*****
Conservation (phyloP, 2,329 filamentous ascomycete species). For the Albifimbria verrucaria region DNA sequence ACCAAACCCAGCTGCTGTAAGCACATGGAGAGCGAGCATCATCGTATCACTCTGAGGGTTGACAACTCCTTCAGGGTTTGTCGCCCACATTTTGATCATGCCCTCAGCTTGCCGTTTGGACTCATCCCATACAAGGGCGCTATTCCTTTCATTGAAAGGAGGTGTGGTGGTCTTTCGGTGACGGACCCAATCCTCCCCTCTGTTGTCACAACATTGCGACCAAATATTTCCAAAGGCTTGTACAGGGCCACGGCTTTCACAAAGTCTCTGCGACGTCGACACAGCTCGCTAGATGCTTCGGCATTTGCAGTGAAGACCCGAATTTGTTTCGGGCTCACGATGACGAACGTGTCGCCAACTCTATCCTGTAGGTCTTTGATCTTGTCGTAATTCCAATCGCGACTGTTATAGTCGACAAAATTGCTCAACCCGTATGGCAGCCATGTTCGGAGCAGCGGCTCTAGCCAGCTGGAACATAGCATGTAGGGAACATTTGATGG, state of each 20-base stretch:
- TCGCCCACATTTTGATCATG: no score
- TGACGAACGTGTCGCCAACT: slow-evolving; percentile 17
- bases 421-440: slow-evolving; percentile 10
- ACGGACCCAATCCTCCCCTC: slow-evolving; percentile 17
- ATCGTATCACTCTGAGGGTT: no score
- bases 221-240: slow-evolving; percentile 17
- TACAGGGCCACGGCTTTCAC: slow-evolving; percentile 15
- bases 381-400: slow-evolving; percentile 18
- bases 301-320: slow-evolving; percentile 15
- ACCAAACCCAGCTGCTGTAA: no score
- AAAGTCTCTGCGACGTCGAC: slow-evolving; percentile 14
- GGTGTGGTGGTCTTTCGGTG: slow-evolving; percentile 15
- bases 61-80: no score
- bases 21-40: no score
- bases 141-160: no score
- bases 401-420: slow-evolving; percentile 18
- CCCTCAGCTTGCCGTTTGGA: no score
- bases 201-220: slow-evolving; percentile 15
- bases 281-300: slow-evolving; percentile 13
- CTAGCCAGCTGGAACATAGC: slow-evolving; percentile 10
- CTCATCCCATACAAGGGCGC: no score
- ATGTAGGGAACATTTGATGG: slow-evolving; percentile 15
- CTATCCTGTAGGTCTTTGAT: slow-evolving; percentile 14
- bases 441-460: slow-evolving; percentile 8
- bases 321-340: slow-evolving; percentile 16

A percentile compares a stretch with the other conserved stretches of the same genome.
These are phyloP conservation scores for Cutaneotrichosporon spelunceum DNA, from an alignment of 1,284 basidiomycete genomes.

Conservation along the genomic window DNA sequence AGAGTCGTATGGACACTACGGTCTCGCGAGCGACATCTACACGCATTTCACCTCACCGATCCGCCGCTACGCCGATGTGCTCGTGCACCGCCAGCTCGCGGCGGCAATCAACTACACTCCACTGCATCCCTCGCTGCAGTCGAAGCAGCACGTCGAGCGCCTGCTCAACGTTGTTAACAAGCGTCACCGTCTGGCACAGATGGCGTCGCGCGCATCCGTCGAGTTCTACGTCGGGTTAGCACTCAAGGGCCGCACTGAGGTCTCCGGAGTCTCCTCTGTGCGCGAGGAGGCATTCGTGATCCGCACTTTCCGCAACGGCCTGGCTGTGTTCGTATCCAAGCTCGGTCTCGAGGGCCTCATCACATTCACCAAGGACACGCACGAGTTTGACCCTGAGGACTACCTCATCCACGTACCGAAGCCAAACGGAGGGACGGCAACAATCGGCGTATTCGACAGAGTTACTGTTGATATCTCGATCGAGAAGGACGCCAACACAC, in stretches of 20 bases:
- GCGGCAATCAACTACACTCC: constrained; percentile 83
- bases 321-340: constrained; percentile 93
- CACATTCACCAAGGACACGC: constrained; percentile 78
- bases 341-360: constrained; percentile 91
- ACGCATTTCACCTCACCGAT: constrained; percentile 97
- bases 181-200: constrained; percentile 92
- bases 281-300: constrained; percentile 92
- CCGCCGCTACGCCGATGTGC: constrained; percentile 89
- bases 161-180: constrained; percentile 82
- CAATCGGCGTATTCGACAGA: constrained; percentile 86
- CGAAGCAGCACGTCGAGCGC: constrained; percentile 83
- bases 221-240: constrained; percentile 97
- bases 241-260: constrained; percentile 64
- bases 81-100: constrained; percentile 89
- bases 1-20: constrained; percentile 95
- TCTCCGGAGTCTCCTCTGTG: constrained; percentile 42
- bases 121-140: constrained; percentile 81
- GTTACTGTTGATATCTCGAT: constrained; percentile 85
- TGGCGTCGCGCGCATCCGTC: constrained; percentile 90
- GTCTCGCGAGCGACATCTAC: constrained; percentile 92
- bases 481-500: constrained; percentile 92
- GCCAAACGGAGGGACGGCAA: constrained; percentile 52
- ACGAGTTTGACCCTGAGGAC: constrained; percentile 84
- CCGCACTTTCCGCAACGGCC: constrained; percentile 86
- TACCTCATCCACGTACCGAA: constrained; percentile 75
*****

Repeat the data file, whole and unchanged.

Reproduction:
Conservation (phyloP, 2,329 filamentous ascomycete species). For the Albifimbria verrucaria region DNA sequence ACCAAACCCAGCTGCTGTAAGCACATGGAGAGCGAGCATCATCGTATCACTCTGAGGGTTGACAACTCCTTCAGGGTTTGTCGCCCACATTTTGATCATGCCCTCAGCTTGCCGTTTGGACTCATCCCATACAAGGGCGCTATTCCTTTCATTGAAAGGAGGTGTGGTGGTCTTTCGGTGACGGACCCAATCCTCCCCTCTGTTGTCACAACATTGCGACCAAATATTTCCAAAGGCTTGTACAGGGCCACGGCTTTCACAAAGTCTCTGCGACGTCGACACAGCTCGCTAGATGCTTCGGCATTTGCAGTGAAGACCCGAATTTGTTTCGGGCTCACGATGACGAACGTGTCGCCAACTCTATCCTGTAGGTCTTTGATCTTGTCGTAATTCCAATCGCGACTGTTATAGTCGACAAAATTGCTCAACCCGTATGGCAGCCATGTTCGGAGCAGCGGCTCTAGCCAGCTGGAACATAGCATGTAGGGAACATTTGATGG, state of each 20-base stretch:
- TCGCCCACATTTTGATCATG: no score
- TGACGAACGTGTCGCCAACT: slow-evolving; percentile 17
- bases 421-440: slow-evolving; percentile 10
- ACGGACCCAATCCTCCCCTC: slow-evolving; percentile 17
- ATCGTATCACTCTGAGGGTT: no score
- bases 221-240: slow-evolving; percentile 17
- TACAGGGCCACGGCTTTCAC: slow-evolving; percentile 15
- bases 381-400: slow-evolving; percentile 18
- bases 301-320: slow-evolving; percentile 15
- ACCAAACCCAGCTGCTGTAA: no score
- AAAGTCTCTGCGACGTCGAC: slow-evolving; percentile 14
- GGTGTGGTGGTCTTTCGGTG: slow-evolving; percentile 15
- bases 61-80: no score
- bases 21-40: no score
- bases 141-160: no score
- bases 401-420: slow-evolving; percentile 18
- CCCTCAGCTTGCCGTTTGGA: no score
- bases 201-220: slow-evolving; percentile 15
- bases 281-300: slow-evolving; percentile 13
- CTAGCCAGCTGGAACATAGC: slow-evolving; percentile 10
- CTCATCCCATACAAGGGCGC: no score
- ATGTAGGGAACATTTGATGG: slow-evolving; percentile 15
- CTATCCTGTAGGTCTTTGAT: slow-evolving; percentile 14
- bases 441-460: slow-evolving; percentile 8
- bases 321-340: slow-evolving; percentile 16

A percentile compares a stretch with the other conserved stretches of the same genome.
These are phyloP conservation scores for Cutaneotrichosporon spelunceum DNA, from an alignment of 1,284 basidiomycete genomes.

Conservation along the genomic window DNA sequence AGAGTCGTATGGACACTACGGTCTCGCGAGCGACATCTACACGCATTTCACCTCACCGATCCGCCGCTACGCCGATGTGCTCGTGCACCGCCAGCTCGCGGCGGCAATCAACTACACTCCACTGCATCCCTCGCTGCAGTCGAAGCAGCACGTCGAGCGCCTGCTCAACGTTGTTAACAAGCGTCACCGTCTGGCACAGATGGCGTCGCGCGCATCCGTCGAGTTCTACGTCGGGTTAGCACTCAAGGGCCGCACTGAGGTCTCCGGAGTCTCCTCTGTGCGCGAGGAGGCATTCGTGATCCGCACTTTCCGCAACGGCCTGGCTGTGTTCGTATCCAAGCTCGGTCTCGAGGGCCTCATCACATTCACCAAGGACACGCACGAGTTTGACCCTGAGGACTACCTCATCCACGTACCGAAGCCAAACGGAGGGACGGCAACAATCGGCGTATTCGACAGAGTTACTGTTGATATCTCGATCGAGAAGGACGCCAACACAC, in stretches of 20 bases:
- GCGGCAATCAACTACACTCC: constrained; percentile 83
- bases 321-340: constrained; percentile 93
- CACATTCACCAAGGACACGC: constrained; percentile 78
- bases 341-360: constrained; percentile 91
- ACGCATTTCACCTCACCGAT: constrained; percentile 97
- bases 181-200: constrained; percentile 92
- bases 281-300: constrained; percentile 92
- CCGCCGCTACGCCGATGTGC: constrained; percentile 89
- bases 161-180: constrained; percentile 82
- CAATCGGCGTATTCGACAGA: constrained; percentile 86
- CGAAGCAGCACGTCGAGCGC: constrained; percentile 83
- bases 221-240: constrained; percentile 97
- bases 241-260: constrained; percentile 64
- bases 81-100: constrained; percentile 89
- bases 1-20: constrained; percentile 95
- TCTCCGGAGTCTCCTCTGTG: constrained; percentile 42
- bases 121-140: constrained; percentile 81
- GTTACTGTTGATATCTCGAT: constrained; percentile 85
- TGGCGTCGCGCGCATCCGTC: constrained; percentile 90
- GTCTCGCGAGCGACATCTAC: constrained; percentile 92
- bases 481-500: constrained; percentile 92
- GCCAAACGGAGGGACGGCAA: constrained; percentile 52
- ACGAGTTTGACCCTGAGGAC: constrained; percentile 84
- CCGCACTTTCCGCAACGGCC: constrained; percentile 86
- TACCTCATCCACGTACCGAA: constrained; percentile 75